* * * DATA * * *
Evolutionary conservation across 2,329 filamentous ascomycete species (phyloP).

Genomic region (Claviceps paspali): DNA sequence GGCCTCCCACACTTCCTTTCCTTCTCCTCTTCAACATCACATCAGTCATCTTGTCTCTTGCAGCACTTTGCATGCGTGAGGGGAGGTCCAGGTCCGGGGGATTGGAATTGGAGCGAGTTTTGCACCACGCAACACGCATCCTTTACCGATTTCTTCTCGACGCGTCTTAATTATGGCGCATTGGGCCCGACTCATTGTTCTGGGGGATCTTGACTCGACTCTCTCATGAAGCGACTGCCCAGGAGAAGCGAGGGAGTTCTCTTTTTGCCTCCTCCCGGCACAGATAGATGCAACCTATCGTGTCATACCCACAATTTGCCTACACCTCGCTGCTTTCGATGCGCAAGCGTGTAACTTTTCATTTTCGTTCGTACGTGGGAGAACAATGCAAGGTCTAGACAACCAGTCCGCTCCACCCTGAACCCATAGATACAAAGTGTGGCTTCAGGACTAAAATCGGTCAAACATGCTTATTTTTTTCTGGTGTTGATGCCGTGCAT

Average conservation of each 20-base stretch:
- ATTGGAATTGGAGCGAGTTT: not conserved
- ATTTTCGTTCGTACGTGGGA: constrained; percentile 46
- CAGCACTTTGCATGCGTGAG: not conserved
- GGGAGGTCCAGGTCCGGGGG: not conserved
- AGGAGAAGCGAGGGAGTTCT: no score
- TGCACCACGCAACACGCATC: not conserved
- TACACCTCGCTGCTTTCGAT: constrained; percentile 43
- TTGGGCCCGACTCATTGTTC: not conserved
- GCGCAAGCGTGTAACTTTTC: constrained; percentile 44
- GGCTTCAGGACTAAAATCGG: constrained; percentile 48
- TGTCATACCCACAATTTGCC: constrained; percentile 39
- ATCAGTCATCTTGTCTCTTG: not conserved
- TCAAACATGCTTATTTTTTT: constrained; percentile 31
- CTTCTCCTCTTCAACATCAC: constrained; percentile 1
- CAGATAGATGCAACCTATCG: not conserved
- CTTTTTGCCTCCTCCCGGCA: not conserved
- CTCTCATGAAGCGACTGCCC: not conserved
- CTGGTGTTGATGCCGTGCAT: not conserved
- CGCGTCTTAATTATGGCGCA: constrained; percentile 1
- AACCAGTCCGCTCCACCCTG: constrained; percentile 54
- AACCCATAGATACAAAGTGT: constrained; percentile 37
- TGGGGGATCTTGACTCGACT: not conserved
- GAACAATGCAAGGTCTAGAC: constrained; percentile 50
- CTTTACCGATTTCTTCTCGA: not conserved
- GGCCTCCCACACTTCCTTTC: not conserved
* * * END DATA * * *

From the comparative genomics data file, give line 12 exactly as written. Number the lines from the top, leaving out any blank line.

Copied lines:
- GCGCAAGCGTGTAACTTTTC: constrained; percentile 44